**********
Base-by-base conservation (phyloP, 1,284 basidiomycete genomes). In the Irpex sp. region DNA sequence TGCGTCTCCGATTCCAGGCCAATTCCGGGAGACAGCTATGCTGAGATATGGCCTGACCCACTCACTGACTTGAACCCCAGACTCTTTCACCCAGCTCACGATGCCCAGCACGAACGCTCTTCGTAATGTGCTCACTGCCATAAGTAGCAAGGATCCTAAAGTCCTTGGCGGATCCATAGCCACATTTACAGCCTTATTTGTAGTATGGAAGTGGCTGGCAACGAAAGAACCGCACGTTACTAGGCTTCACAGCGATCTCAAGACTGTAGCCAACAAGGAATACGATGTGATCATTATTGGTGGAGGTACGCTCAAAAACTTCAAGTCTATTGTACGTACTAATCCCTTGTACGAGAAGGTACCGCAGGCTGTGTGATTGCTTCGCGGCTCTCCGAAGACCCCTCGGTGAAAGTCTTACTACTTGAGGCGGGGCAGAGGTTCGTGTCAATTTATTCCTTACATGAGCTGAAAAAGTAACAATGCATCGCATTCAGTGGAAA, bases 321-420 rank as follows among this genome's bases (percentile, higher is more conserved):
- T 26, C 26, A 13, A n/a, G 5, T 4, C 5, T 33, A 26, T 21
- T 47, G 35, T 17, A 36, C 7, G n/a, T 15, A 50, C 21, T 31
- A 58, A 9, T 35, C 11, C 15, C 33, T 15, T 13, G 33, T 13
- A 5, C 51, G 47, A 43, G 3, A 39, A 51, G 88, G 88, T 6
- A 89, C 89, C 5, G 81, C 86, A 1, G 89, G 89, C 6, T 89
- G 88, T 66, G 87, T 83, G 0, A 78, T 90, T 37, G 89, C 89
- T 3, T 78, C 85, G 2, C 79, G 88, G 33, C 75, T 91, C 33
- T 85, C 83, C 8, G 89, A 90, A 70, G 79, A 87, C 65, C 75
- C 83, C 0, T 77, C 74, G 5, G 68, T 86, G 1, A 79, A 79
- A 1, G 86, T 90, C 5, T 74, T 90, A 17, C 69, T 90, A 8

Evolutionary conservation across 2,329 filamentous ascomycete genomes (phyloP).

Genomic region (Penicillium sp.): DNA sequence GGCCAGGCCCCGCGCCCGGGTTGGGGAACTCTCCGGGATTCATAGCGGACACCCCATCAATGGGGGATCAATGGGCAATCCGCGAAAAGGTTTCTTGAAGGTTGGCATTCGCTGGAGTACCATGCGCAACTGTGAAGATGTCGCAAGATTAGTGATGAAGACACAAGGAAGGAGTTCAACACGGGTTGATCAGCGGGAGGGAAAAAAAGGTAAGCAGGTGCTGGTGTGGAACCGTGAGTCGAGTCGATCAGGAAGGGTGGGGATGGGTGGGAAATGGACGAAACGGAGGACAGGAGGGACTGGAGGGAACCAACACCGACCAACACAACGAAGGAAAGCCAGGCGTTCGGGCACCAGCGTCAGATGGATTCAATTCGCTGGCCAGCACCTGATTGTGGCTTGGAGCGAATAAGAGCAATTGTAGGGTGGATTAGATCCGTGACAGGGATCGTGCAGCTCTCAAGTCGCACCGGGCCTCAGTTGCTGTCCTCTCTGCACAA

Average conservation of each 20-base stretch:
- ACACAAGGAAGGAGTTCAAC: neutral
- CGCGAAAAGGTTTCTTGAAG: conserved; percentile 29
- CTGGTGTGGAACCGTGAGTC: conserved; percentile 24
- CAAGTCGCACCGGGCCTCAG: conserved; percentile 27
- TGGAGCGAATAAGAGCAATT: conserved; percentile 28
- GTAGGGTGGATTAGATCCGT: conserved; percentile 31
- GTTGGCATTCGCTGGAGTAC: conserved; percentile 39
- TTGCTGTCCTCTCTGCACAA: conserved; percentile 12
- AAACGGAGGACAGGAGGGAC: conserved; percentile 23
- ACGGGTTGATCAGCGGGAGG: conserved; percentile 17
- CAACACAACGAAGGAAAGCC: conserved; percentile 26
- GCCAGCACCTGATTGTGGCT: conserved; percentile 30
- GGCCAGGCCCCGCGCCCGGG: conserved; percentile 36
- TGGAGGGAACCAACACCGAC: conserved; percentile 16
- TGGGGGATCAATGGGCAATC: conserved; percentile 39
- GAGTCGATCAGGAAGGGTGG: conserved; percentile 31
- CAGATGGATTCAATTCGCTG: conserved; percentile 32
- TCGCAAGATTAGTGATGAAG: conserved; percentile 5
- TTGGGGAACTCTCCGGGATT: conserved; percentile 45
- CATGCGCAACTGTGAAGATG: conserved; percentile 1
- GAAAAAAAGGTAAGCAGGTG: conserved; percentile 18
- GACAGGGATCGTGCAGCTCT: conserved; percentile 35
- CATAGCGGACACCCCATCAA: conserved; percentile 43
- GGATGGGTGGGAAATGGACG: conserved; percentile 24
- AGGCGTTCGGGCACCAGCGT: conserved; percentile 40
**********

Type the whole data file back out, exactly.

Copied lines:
Base-by-base conservation (phyloP, 1,284 basidiomycete genomes). In the Irpex sp. region DNA sequence TGCGTCTCCGATTCCAGGCCAATTCCGGGAGACAGCTATGCTGAGATATGGCCTGACCCACTCACTGACTTGAACCCCAGACTCTTTCACCCAGCTCACGATGCCCAGCACGAACGCTCTTCGTAATGTGCTCACTGCCATAAGTAGCAAGGATCCTAAAGTCCTTGGCGGATCCATAGCCACATTTACAGCCTTATTTGTAGTATGGAAGTGGCTGGCAACGAAAGAACCGCACGTTACTAGGCTTCACAGCGATCTCAAGACTGTAGCCAACAAGGAATACGATGTGATCATTATTGGTGGAGGTACGCTCAAAAACTTCAAGTCTATTGTACGTACTAATCCCTTGTACGAGAAGGTACCGCAGGCTGTGTGATTGCTTCGCGGCTCTCCGAAGACCCCTCGGTGAAAGTCTTACTACTTGAGGCGGGGCAGAGGTTCGTGTCAATTTATTCCTTACATGAGCTGAAAAAGTAACAATGCATCGCATTCAGTGGAAA, bases 321-420 rank as follows among this genome's bases (percentile, higher is more conserved):
- T 26, C 26, A 13, A n/a, G 5, T 4, C 5, T 33, A 26, T 21
- T 47, G 35, T 17, A 36, C 7, G n/a, T 15, A 50, C 21, T 31
- A 58, A 9, T 35, C 11, C 15, C 33, T 15, T 13, G 33, T 13
- A 5, C 51, G 47, A 43, G 3, A 39, A 51, G 88, G 88, T 6
- A 89, C 89, C 5, G 81, C 86, A 1, G 89, G 89, C 6, T 89
- G 88, T 66, G 87, T 83, G 0, A 78, T 90, T 37, G 89, C 89
- T 3, T 78, C 85, G 2, C 79, G 88, G 33, C 75, T 91, C 33
- T 85, C 83, C 8, G 89, A 90, A 70, G 79, A 87, C 65, C 75
- C 83, C 0, T 77, C 74, G 5, G 68, T 86, G 1, A 79, A 79
- A 1, G 86, T 90, C 5, T 74, T 90, A 17, C 69, T 90, A 8

Evolutionary conservation across 2,329 filamentous ascomycete genomes (phyloP).

Genomic region (Penicillium sp.): DNA sequence GGCCAGGCCCCGCGCCCGGGTTGGGGAACTCTCCGGGATTCATAGCGGACACCCCATCAATGGGGGATCAATGGGCAATCCGCGAAAAGGTTTCTTGAAGGTTGGCATTCGCTGGAGTACCATGCGCAACTGTGAAGATGTCGCAAGATTAGTGATGAAGACACAAGGAAGGAGTTCAACACGGGTTGATCAGCGGGAGGGAAAAAAAGGTAAGCAGGTGCTGGTGTGGAACCGTGAGTCGAGTCGATCAGGAAGGGTGGGGATGGGTGGGAAATGGACGAAACGGAGGACAGGAGGGACTGGAGGGAACCAACACCGACCAACACAACGAAGGAAAGCCAGGCGTTCGGGCACCAGCGTCAGATGGATTCAATTCGCTGGCCAGCACCTGATTGTGGCTTGGAGCGAATAAGAGCAATTGTAGGGTGGATTAGATCCGTGACAGGGATCGTGCAGCTCTCAAGTCGCACCGGGCCTCAGTTGCTGTCCTCTCTGCACAA

Average conservation of each 20-base stretch:
- ACACAAGGAAGGAGTTCAAC: neutral
- CGCGAAAAGGTTTCTTGAAG: conserved; percentile 29
- CTGGTGTGGAACCGTGAGTC: conserved; percentile 24
- CAAGTCGCACCGGGCCTCAG: conserved; percentile 27
- TGGAGCGAATAAGAGCAATT: conserved; percentile 28
- GTAGGGTGGATTAGATCCGT: conserved; percentile 31
- GTTGGCATTCGCTGGAGTAC: conserved; percentile 39
- TTGCTGTCCTCTCTGCACAA: conserved; percentile 12
- AAACGGAGGACAGGAGGGAC: conserved; percentile 23
- ACGGGTTGATCAGCGGGAGG: conserved; percentile 17
- CAACACAACGAAGGAAAGCC: conserved; percentile 26
- GCCAGCACCTGATTGTGGCT: conserved; percentile 30
- GGCCAGGCCCCGCGCCCGGG: conserved; percentile 36
- TGGAGGGAACCAACACCGAC: conserved; percentile 16
- TGGGGGATCAATGGGCAATC: conserved; percentile 39
- GAGTCGATCAGGAAGGGTGG: conserved; percentile 31
- CAGATGGATTCAATTCGCTG: conserved; percentile 32
- TCGCAAGATTAGTGATGAAG: conserved; percentile 5
- TTGGGGAACTCTCCGGGATT: conserved; percentile 45
- CATGCGCAACTGTGAAGATG: conserved; percentile 1
- GAAAAAAAGGTAAGCAGGTG: conserved; percentile 18
- GACAGGGATCGTGCAGCTCT: conserved; percentile 35
- CATAGCGGACACCCCATCAA: conserved; percentile 43
- GGATGGGTGGGAAATGGACG: conserved; percentile 24
- AGGCGTTCGGGCACCAGCGT: conserved; percentile 40